Since the coronavirus pandemic brought the world to a standstill in March, there has been plenty of movement in Turlock’s downtown core — from some longtime tenants who have closed down for good to out-of-town businesses making plans to open up shop.
Despite recent economic setbacks both locally and nationwide, downtown Turlock has fared well since the pandemic began compared to past recessions. According to Assistant to the City Manager for Housing and Economic Development Maryn Pitt, the downtown vacancy rate was about 35 percent following the Great Recession. In the years that followed, a colorful revitalization took place complete with new boutiques, restaurants and coffee shops.
By 2016, the vacancy rate in downtown Turlock was close to zero with plenty of new development. The Enterprise Building renovation was just getting started — which is now complete — and the Udder Place had just completed its brand-new expansion.
While some businesses have closed due to the pandemic and rising rents, Pitt stated that the progress made in the downtown core hasn’t been lost due to the shutdown. The vacancy rate is currently at about seven to 10 percent, she said, and the City has taken measures to ensure businesses stand a chance at making it through the difficult climate.
“I think the downtown will remain vibrant, and we have tried through our temporary outdoor dining permit to assist the restaurants be open and remain in business,” Pitt said.
The weekly Downtown Turlock Street Vibe, which sees West Main Street closed between 1st Street and Broadway from Thursday to Sunday, has provided restaurants on that particular block to seat plenty of people outdoors. Throughout all of downtown, the City’s permits have allowed restaurants to get creative with their outdoor seating, utilizing sidewalks and creating ambience with lights and planter boxes.
Stanislaus County on Tuesday moved into the red tier on the state’s Blueprint for a Safer Economy, meaning restaurants can now serve some customers indoors. They do have to be spaced out however — something that contributed to Dust Bowl Brewing Co. making the decision over the summer to permanently close their downtown taproom, which is a much smaller space than their brewery across town.
Soon, however, the empty space will be home to another beer-friendly gathering place: the owners of Commonwealth, a Modesto gastropub that specializes in craft beer, wine and “enlightened pub grub” have signed a lease to operate out of the former Dust Bowl location.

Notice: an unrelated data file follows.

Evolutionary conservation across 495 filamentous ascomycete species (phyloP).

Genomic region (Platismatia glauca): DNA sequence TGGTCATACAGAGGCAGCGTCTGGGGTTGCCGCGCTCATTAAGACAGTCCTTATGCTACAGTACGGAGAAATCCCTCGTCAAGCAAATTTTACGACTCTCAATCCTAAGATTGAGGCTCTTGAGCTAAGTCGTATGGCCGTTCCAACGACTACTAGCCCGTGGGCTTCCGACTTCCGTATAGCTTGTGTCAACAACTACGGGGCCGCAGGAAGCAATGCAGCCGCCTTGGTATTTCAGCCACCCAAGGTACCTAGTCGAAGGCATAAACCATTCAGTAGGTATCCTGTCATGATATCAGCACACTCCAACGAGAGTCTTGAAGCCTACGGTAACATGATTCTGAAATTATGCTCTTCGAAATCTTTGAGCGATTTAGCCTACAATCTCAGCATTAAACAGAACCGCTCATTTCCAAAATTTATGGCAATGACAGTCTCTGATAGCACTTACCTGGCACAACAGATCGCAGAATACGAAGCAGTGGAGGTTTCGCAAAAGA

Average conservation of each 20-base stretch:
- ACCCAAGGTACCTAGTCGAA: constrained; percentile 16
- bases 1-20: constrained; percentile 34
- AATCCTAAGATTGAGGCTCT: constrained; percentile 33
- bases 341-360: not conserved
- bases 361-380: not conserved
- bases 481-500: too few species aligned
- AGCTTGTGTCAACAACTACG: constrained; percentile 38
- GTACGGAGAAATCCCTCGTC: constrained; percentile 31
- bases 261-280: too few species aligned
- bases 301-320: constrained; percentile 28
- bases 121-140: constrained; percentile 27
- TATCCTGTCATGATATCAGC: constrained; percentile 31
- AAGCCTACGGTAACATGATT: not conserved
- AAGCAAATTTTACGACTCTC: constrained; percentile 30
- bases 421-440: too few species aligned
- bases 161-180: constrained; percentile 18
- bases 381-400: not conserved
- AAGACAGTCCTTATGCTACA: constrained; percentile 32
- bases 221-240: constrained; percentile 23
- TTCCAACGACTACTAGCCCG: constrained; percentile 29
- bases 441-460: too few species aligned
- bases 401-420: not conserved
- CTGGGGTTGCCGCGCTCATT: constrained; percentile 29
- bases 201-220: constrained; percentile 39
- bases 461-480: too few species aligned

According to CoSol realtor Patrick Zado, Commonwealth is currently working with architects to figure out a seating plan that can be safe and profitable during the pandemic. Despite the small space, Zado said the location wasn’t on the market long.
“Downtown Turlock is desirable and former restaurant spaces are even more desirable,” he said. “Pandemic and all, it did go pretty quickly.”
Across the street, other restaurants have inquired about the Hauck’s Grill location, as the space is now permanently closed. Another Modesto-based restaurant, Rancho Fresco Mexican Grill, is also in the process of moving into the Enterprise Building’s corner space just down the block.
Some longtime downtown Turlock favorites, like Geiger’s Fine Jewelers and Cindy’s Doodads, have closed, but new businesses moving into other spots in the core have kept the vibrant shopping destination from feeling empty. Little Red Door, which specializes in upcycled thrift store finds, moved into part of Geiger’s old location, while a second Reliable Property Management location will operate out of the space’s other side.
Down Center Street, Nathan Dabulewicz Insurance Agency, LLC opened a new office on the corner. Across the street, Savor Charcuterie owner Amy Navarra is opening her first brick-and-mortar location and will offer grazing plates, workshops and more from the new space, which is set to open in the coming months.
Warrior Yoga owner Lorie Wilson expanded her studio outward from a small room into the much larger location next door — the former Silk Garden spot is now home to a revamped and remodeled space that is now welcoming yogis of all skill levels. According to Wilson, she signed the lease for her new, bigger home just a few days before shutdowns caused by the pandemic began.
She moved forward with her plans and began construction at the end of May and opened the new studio in June. It’s remained empty for the most part, until now, with Wilson and other yoga instructors leading yoga sessions at the park and via zoom.
Opening a new business or expanding a current one is normally a daunting task and was only amplified during the uncertainty of a pandemic.
“For me personally, I just kept thinking that now, more than ever, people are going to need yoga. That’s what kept me driven,” Wilson said. “It was perfect that we were doing an expansion because I knew that eventually we would have to be spread out and running a business at a lesser capacity in a small space would have been really challenging.”
Though some businesses have been hit harder by the pandemic than others, Wilson said the different industries continue to support each other.
“On a positive note, it says that our community is resilient and optimistic and driven and committed to keeping this place thriving,” Wilson said. “I really hope we turn this ship around in a powerful way and that this is a whole new beginning and new opportunity to grow and learn from this time.”